Cheap Brine Shrimp Eggs

Cheap Brine Shrimp Eggs

Cheap brine shrimp eggs, also known as brine shrimp nauplii, are considered a nutritious food source for fish fry due to several factors:

  • Size and Digestibility: Cheap brine shrimp eggs are tiny, ranging from 0.2 to 0.5 millimeters in size. This small size makes cheap brine shrimp eggs highly suitable for the mouths of fish fry, which have limited feeding capabilities. The brine shrimp nauplii are easily consumed and digested, providing a readily available source of nutrition for the growing fry.
  • High Protein Content: Cheap brine shrimp eggs have a high protein content, which is essential for the growth and development of fish fry. Protein is crucial for tissue growth, muscle development, and overall vitality. The protein content of brine shrimp nauplii is typically around 55-65% of their dry weight, making them a protein-rich food source to feed newly hatched fish fry.
  • Balanced Nutritional Profile: In addition to protein, brine shrimp nauplii contain essential nutrients required by fish fry, such as lipids (fats), vitamins, and minerals. These nutrients contribute to overall health, energy production, and immune system function.
  • Omega-3 Fatty Acids: Brine shrimp nauplii are a good source of omega-3 fatty acids, particularly eicosapentaenoic acid (EPA) and docosahexaenoic acid (DHA). These fatty acids are vital for the development of the nervous system, brain function, and immune system modulation in fish fry.
  • Enrichment Potential: Brine shrimp nauplii can also be enriched with additional nutrients before feeding them to fish fry. Enrichment involves supplementing the nauplii with essential fatty acids, vitamins, and other nutrients, enhancing their nutritional value even further. This allows for customized and optimized nutrition for specific fish species or developmental stages

What Are Brine Shrimp?
Cheap brine shrimp eggs are crustaceans that are classified in the phylum Arthropoda (the largest phylum in the animal kingdom, which includes insects and other creatures with jointed legs and exoskeletons).

  • They live in inland bodies of saltwater, such as Lake Eyre, but not in the ocean, where they would have too many predators.
  • The female brine shrimp lays encapsulated eggs, or cysts, which remain dormant until the right hatching conditions. These cheap brine shrimp eggs can survive for years when dried and then, when added to salt water, hatch literally overnight!
  • The hatched shrimp larvae are called nauplii (singular is ‘nauplius’) and have a different anatomical structure than adult brine shrimp. A nauplius has only one eye, called a nauplier eye and has an extra pair of antennae with hairlike setae for swimming.
  • The nauplii molt, or shed their exoskeleton, about 12 hours after hatching. This brings them into the second larval stage. After several more moultings, they reach the adult stage; it only takes about eight days to mature from the time they hatch.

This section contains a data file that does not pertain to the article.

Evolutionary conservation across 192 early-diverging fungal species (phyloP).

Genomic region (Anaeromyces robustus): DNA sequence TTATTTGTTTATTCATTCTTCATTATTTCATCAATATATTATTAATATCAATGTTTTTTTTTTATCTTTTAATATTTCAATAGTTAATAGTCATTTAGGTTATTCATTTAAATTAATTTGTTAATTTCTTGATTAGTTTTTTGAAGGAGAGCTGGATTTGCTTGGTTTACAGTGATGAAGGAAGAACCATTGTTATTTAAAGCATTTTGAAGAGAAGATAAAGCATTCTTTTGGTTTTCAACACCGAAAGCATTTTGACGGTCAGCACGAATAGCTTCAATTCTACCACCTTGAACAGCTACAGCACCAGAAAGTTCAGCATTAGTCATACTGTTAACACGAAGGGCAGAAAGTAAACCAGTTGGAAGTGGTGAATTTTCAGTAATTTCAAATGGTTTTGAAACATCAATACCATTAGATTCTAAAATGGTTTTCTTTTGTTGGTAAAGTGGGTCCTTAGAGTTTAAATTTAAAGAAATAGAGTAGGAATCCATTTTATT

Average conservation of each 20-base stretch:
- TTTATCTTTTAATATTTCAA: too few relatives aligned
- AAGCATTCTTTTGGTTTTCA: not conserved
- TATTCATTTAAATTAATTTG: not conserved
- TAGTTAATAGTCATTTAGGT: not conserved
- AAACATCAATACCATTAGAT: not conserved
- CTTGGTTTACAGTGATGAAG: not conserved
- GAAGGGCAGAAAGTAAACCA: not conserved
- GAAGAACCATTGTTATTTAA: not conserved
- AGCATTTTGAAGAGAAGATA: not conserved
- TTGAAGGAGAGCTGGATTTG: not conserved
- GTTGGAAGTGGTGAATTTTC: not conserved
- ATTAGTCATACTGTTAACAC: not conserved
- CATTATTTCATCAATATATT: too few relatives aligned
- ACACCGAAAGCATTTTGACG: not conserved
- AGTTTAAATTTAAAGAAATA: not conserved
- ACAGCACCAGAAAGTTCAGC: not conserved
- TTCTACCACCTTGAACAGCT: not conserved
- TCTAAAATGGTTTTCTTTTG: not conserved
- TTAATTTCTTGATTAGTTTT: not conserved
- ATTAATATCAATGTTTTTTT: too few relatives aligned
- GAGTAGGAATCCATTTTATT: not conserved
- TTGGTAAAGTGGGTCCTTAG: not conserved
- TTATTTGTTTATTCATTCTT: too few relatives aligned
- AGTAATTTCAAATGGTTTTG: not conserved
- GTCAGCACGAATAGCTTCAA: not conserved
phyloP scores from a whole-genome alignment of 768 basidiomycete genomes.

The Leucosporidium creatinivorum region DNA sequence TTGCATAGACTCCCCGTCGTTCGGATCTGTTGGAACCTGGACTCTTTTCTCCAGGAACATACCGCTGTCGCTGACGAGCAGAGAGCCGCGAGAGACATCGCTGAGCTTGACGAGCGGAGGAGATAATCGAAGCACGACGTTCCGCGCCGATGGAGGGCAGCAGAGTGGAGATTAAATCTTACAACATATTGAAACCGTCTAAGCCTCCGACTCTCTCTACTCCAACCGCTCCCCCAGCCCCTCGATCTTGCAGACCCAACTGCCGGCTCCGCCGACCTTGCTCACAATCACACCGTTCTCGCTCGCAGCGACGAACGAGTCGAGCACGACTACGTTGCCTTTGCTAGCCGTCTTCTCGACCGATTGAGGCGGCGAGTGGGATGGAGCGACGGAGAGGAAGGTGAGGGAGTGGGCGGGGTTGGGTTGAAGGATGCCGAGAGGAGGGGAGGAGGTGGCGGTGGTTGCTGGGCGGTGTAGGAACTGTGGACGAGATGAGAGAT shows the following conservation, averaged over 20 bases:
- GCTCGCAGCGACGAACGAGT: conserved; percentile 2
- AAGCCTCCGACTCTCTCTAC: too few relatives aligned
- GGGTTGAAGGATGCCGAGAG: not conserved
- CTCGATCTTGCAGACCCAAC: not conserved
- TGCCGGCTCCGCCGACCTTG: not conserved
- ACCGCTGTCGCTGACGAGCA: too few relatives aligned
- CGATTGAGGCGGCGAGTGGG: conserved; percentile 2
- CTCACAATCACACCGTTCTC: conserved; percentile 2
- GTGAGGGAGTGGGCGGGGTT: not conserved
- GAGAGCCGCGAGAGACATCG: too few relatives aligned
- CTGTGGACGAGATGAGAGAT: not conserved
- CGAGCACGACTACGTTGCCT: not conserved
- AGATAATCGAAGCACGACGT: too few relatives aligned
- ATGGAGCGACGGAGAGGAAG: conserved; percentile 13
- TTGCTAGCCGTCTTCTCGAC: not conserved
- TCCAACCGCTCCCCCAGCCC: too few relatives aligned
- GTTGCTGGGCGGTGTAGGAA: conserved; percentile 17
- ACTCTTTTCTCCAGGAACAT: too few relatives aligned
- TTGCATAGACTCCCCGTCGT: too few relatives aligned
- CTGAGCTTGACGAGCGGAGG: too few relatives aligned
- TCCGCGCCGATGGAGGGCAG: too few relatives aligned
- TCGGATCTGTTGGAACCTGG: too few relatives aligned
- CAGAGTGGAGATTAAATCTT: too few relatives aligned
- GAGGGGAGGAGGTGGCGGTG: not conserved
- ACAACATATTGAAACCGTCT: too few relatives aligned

• Adult brine shrimp have a pair of compound eyes as well as the nauplier eye. They also have 11 pairs of pleopods or leg-like appendages. The structure of the pleopods are designed for different functions: some are for swimming and the others are for scraping and filtering algae (the shrimp’s primary food source).
  • Mature brine shrimp might grow to as much as 12mm and live for up to three months.
  • Use a pippette or medicine dropper to ‘catch’ some of the shrimp and transfer them with sufficient water into a petri dish for easy observation. To view the sea monkeys under microscope look at them closely with low power (10-30x) magnification.

Overall, the small size, high protein content, balanced nutritional profile, and enrichment potential make cheap brine shrimp eggs an excellent and nutritious food source for fish fry. They provide the essential nutrients required for growth, development, and overall health, promoting optimal conditions for the young fish to thrive.

Frequently Asked Questions

How to make your own brine shrimp eggs?

A simple brine shrimp hatchery involves using a soft drink bottle the 1 litre size, with the base carefully removed and then adding an airhose through the lid. Once inverted, you have a gentle rumbling air that keeps the eggs in movement and oxygenated.

Can I use Epsom Salt to hatch brine shrimp?

Add 2 tablespoons of salt and a teaspoon of Epsom salt, stirring until dissolved. This gives a specific gravity of about 1.019. We recommend adding about half a tablespoon or just on 4g of brine shrimp eggs to the hatching set up.

Can I use marine salt to hatch brine shrimp eggs?

For hatching brine shrimp eggs we recommend using a Brine Shrimp Hatchery or the following method. In one litre of springwater or dechlorinated tap water, dissolve 2 tablespoons of non-iodised salt. The exact amount of salt is not critical, you can also use synthetic sea salt or even rock salt, or himalayan pink salt.

Do unhatched brine shrimp eggs sink?

Once you have added your eggs to the hatchery, give them a stir and let them settle for 5 to 10 minutes. Empty shells will float, unhatched eggs will sink to the bottom and live shrimp will be swimming or "vibrating" in the mid section of the water.

Wholesale to the Public

We pass on our bulk buy discounts so you save on the freshest brine shrimp eggs Australia has to offer.

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